See also: Peel

English

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Pronunciation

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Etymology 1

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From Middle English pelen, from Old English pilian and Old French peler, pellier; both from Latin pilō, pilāre (to remove hair from, depilate), from pilus (hair). Doublet of pill.

Verb

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peel (third-person singular simple present peels, present participle peeling, simple past and past participle peeled)

  1. (transitive) To remove the skin or outer covering of.
    I sat by my sister's bed, peeling oranges for her.
  2. (transitive) To remove something from the outer or top layer of.
    I peeled (the skin from) a banana and ate it hungrily.
    We peeled the old wallpaper off in strips where it was hanging loose.
  3. (intransitive) To become detached, come away, especially in flakes or strips; to shed skin in such a way.
    I had been out in the sun too long, and my nose was starting to peel.
  4. (intransitive) To remove one's clothing.
    The children peeled by the side of the lake and jumped in.
  5. (intransitive) To move, separate (off or away).
    The scrum-half peeled off and made for the touchlines.
Synonyms
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Derived terms
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Translations
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Noun

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peel (countable and uncountable, plural peels)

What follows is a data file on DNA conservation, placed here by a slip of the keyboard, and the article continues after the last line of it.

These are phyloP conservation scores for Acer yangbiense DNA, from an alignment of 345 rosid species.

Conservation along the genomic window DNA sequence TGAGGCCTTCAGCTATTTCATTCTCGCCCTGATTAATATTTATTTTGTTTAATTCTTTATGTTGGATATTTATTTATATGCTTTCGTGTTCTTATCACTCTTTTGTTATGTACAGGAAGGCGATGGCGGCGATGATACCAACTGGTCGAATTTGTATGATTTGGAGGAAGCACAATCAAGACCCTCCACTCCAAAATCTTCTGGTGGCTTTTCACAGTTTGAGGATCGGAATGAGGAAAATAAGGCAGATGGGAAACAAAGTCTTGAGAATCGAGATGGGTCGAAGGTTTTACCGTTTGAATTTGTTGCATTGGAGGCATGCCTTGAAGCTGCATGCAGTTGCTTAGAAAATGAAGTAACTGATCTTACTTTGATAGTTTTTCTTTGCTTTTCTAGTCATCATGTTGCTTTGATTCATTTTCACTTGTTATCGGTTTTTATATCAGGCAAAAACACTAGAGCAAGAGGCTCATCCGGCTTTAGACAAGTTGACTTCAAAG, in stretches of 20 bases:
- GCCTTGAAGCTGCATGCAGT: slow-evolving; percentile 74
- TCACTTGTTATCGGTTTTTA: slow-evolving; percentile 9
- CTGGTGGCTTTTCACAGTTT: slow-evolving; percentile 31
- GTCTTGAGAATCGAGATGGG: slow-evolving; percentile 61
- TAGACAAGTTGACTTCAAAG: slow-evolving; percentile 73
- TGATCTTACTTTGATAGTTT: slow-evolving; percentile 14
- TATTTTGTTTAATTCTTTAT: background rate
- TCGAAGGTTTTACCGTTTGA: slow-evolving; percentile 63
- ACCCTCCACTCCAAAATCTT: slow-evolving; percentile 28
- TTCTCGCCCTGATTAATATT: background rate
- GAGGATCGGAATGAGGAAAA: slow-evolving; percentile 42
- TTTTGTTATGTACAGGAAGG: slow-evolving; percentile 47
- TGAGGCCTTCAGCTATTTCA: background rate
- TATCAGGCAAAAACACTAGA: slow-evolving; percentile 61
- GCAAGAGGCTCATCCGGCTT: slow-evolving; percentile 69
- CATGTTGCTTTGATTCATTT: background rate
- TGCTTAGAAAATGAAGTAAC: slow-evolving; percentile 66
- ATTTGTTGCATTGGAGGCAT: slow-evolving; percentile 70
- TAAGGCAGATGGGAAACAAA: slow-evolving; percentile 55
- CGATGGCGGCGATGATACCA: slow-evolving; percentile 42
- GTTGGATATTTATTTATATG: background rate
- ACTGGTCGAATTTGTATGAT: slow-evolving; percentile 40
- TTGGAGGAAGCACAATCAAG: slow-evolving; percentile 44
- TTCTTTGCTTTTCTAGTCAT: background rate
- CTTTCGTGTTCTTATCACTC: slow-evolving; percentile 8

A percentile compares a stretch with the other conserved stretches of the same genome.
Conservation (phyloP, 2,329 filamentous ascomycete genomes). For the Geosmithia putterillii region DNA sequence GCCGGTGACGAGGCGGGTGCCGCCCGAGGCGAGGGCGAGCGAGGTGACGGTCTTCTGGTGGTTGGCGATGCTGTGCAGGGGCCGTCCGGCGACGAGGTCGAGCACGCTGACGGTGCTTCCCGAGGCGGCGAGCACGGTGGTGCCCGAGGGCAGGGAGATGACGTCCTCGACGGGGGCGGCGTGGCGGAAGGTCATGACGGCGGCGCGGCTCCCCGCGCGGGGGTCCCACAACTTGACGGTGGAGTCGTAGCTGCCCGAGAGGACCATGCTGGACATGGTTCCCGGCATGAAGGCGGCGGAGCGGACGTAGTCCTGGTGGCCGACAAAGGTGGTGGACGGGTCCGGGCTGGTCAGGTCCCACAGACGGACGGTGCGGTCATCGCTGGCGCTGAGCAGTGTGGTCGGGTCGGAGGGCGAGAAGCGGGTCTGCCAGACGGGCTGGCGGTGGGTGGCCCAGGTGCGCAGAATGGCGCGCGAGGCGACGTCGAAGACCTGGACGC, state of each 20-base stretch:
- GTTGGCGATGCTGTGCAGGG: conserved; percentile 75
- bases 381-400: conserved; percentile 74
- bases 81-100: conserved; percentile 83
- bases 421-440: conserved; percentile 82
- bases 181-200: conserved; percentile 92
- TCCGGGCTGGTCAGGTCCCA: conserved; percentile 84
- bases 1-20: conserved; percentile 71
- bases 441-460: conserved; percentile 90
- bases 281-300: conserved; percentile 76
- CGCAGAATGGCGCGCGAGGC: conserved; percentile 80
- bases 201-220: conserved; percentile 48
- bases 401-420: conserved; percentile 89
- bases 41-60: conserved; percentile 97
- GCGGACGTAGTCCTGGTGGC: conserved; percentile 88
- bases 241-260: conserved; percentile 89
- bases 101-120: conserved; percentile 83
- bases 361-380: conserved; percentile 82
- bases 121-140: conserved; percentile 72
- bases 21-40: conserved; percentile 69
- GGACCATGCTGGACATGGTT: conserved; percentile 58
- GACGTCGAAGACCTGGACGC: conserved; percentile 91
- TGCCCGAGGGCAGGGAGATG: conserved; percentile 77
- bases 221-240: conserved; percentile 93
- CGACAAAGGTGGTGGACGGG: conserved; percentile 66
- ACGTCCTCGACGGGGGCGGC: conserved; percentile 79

1. (usually uncountable) The skin or outer layer of a fruit, vegetable, etc.
  2. (countable, rugby) The action of peeling away from a formation.
  3. (countable) A cosmetic preparation designed to remove dead skin or to exfoliate.
 
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Synonyms
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Derived terms
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Translations
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The translations below need to be checked and inserted above into the appropriate translation tables. See instructions at Wiktionary:Entry layout § Translations.

Etymology 2

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From Middle English peel, pele, from Anglo-Norman pel (compare modern French pieu), from Latin pālus (stake). Doublet of pole and pale.

Noun

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peel (plural peels)

  1. (obsolete) A stake.
  2. (obsolete) A fence made of stakes; a stockade.
  3. (archaic) A small tower, fort, or castle; a keep.
Derived terms
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Etymology 3

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From Middle English pele, from Old French pele (modern French pelle), from Latin pāla, from the base of plangō (fix, plant). Doublet of pala.

Noun

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peel (plural peels)

  1. A shovel or similar instrument, now especially a pole with a flat disc at the end used for removing pizza or loaves of bread from a baker's oven.
  2. A T-shaped implement used by printers and bookbinders for hanging wet sheets of paper on lines or poles to dry.
  3. (archaic, US) The blade of an oar.
Translations